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Date: 02-27-2018

Case Style:

United States of America v. Dennis Franklin

Western District of Wisconsin Federal Courthouse - Madison, Wisconsin

Case Number: 16-1580

Judge: Hamilton

Court: United States Court of Appeals for the Seventh Circuit on appeal from the Western District of Wisconsin (Dane County)

Plaintiff's Attorney: Laura A. Przybylinski Finn

Defendant's Attorney: Joseph Aragorn Bugni, Kelly A. Welsh and Peter Rowe Moyers - FPD

Description: These consolidated appeals represent
another application of the “categorical approach” for
applying recidivist statutes. The specific question in these appeals
is whether convictions under a portion of the Wisconsin
* Circuit Judge Posner retired on September 2, 2017, and did not participate
in the decision of this case, which is being resolved by a quorum
of the panel under 28 U.S.C. § 46(d).
2 Nos. 16-1580 & 16-1872
burglary statute, Wis. Stat. § 943.10(1m)(a), qualify as convictions
for violent felonies under the federal Armed Career
Criminal Act (“ACCA”), 18 U.S.C. § 924(e)(1). The outcome of
these appeals depends on whether the Wisconsin statute is
“divisible” or not, which depends in turn on the sometimes
slippery distinction between a crime’s “elements” and
“means.” In short, if the burglary statute is divisible, then we
must affirm; if it is not divisible, we must reverse. We find that
the statute is divisible, so we affirm.
I. Factual and Procedural Background
Both defendants in these consolidated appeals, Dennis
Franklin and Shane Sahm, pleaded guilty to possessing a firearm
as a felon. See 18 U.S.C. § 922(g)(1). The district court
found that both men had three prior burglary convictions that
were violent felonies under the ACCA. The court therefore
sentenced them both to the mandatory minimum of fifteen
years in prison. See § 924(e)(1). On appeal, Franklin and Sahm
contend that their prior convictions for burglary in Wisconsin
are not violent felonies under the ACCA so their sentences
could be no more than ten years in prison.
Franklin was convicted of being a felon in possession of a
firearm. On Thanksgiving Day in 2014, Madison police responded
to a report of a residential burglary in progress and
arrested Franklin at the scene. When searching the area, police
found a gun that Franklin had hidden nearby. Franklin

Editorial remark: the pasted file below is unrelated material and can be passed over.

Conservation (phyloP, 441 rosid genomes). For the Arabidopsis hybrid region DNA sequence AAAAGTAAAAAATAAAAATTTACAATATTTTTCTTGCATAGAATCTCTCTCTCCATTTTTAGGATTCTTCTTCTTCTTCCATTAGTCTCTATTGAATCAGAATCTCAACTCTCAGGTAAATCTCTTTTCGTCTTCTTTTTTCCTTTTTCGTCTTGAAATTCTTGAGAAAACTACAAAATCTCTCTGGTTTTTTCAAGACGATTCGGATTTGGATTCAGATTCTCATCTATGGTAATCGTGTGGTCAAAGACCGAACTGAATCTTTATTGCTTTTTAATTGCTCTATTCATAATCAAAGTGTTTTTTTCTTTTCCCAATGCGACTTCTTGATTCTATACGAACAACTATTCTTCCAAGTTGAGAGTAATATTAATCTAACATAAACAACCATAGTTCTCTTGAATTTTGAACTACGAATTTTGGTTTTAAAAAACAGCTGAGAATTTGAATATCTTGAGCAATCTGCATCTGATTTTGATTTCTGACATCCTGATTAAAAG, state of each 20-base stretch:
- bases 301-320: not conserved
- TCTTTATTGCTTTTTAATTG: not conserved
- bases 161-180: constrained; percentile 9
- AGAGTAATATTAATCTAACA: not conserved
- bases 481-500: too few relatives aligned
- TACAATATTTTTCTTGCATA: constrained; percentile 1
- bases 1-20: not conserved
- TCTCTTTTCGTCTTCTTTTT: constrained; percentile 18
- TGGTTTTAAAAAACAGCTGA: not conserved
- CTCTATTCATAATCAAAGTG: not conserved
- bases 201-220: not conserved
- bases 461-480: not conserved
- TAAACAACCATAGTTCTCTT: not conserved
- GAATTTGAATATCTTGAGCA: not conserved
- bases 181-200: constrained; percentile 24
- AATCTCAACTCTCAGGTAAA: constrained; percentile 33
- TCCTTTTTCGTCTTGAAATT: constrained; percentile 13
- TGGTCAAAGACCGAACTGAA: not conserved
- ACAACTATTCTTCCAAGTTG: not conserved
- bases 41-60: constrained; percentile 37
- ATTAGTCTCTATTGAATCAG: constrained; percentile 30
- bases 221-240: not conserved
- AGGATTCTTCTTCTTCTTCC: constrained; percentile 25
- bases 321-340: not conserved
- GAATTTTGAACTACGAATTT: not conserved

pleaded guilty to possessing a gun unlawfully. See 18 U.S.C.
§ 922(g)(1).
A probation officer recommended in the presentence report
that Franklin be sentenced as an armed career criminal.
See 18 U.S.C. § 924(e). The report explained that he had at
Nos. 16-1580 & 16-1872 3
least three convictions for violent felonies under the statute:
armed burglary in 1994, two burglaries and an attempted burglary
in 2001, and burglary in 2003, all in Wisconsin. Franklin
argued that he should not be sentenced as an armed career
criminal because Wisconsin’s burglary statute is broader than
the generic crime of burglary under the ACCA. The district
court ruled that Franklin was an armed career criminal and
imposed the mandatory minimum 180-month sentence.
Sahm’s story is similar. He stole three guns and sold them.
Sahm too was a convicted felon, and he was also charged with
and pleaded guilty to possessing a firearm as a felon. See 18
U.S.C. § 922(g)(1). Sahm had three relevant prior convictions:
burglary in 1997, and two burglaries in 2008, all in Wisconsin
for burglarizing “a building or dwelling.” See Wis. Stat.
§ 943.10(1m)(a). Sahm argued that his burglary convictions
were not for “generic burglary” and thus should not count as
violent felonies under the ACCA. The district court disagreed
and imposed the mandatory minimum 180-month sentence.
II. Analysis
The framework for our analysis is familiar because of the
volume of similar cases. Under the ACCA, a conviction for
“burglary” counts as a violent felony. 18 U.S.C.
§ 924(e)(2)(B)(ii). In Taylor v. United States, 495 U.S. 575, 598
(1990), the Supreme Court held that the federal statute requires
a conviction for “generic burglary,” which is defined,
regardless of labels under state law, as “an unlawful or unprivileged
entry into, or remaining in, a building or other
structure, with intent to commit a crime.” In evaluating a conviction
under the ACCA definition, Taylor further explained,
a sentencing court must use the “categorical approach,”
which focuses on the elements of the statutory offense, not the
4 Nos. 16-1580 & 16-1872
particular facts of the defendant’s crime. Id. at 601–02. Thus, if
a state burglary statute is broader than “generic burglary” by